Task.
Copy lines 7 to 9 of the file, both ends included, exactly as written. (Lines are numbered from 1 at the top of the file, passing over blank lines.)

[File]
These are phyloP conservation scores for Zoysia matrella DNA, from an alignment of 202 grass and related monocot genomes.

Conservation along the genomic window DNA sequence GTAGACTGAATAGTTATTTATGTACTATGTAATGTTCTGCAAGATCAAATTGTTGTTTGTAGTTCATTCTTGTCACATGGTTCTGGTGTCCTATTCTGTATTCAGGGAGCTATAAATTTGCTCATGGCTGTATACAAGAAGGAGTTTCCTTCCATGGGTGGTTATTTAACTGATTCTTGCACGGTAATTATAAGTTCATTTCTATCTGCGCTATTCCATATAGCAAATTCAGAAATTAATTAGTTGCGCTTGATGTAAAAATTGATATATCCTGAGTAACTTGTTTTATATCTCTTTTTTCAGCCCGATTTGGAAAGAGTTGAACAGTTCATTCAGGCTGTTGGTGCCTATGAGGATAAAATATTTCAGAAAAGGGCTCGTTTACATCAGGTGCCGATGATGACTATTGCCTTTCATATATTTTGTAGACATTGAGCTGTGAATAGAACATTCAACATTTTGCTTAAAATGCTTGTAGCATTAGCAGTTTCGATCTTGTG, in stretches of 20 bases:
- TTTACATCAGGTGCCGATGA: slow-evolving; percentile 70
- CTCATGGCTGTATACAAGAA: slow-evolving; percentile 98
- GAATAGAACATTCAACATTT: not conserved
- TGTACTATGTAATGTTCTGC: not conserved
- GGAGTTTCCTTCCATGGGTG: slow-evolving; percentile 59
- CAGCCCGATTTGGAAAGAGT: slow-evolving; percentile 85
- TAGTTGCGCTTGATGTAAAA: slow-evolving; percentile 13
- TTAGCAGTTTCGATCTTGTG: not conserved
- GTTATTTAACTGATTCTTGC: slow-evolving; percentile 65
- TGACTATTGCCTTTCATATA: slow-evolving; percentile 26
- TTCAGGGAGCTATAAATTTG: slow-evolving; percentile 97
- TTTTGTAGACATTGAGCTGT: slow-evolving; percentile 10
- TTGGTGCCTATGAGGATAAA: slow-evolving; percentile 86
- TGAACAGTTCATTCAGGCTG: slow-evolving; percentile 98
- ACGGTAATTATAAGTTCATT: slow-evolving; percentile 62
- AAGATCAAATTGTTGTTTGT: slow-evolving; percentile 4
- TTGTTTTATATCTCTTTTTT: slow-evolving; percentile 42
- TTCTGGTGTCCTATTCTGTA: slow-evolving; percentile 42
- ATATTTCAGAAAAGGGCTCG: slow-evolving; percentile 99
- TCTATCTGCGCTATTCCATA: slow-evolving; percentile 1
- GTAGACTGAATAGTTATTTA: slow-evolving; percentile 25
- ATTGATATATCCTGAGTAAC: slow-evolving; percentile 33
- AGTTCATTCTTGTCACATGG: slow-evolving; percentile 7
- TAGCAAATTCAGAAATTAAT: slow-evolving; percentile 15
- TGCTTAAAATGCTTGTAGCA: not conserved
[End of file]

- GGAGTTTCCTTCCATGGGTG: slow-evolving; percentile 59
- CAGCCCGATTTGGAAAGAGT: slow-evolving; percentile 85
- TAGTTGCGCTTGATGTAAAA: slow-evolving; percentile 13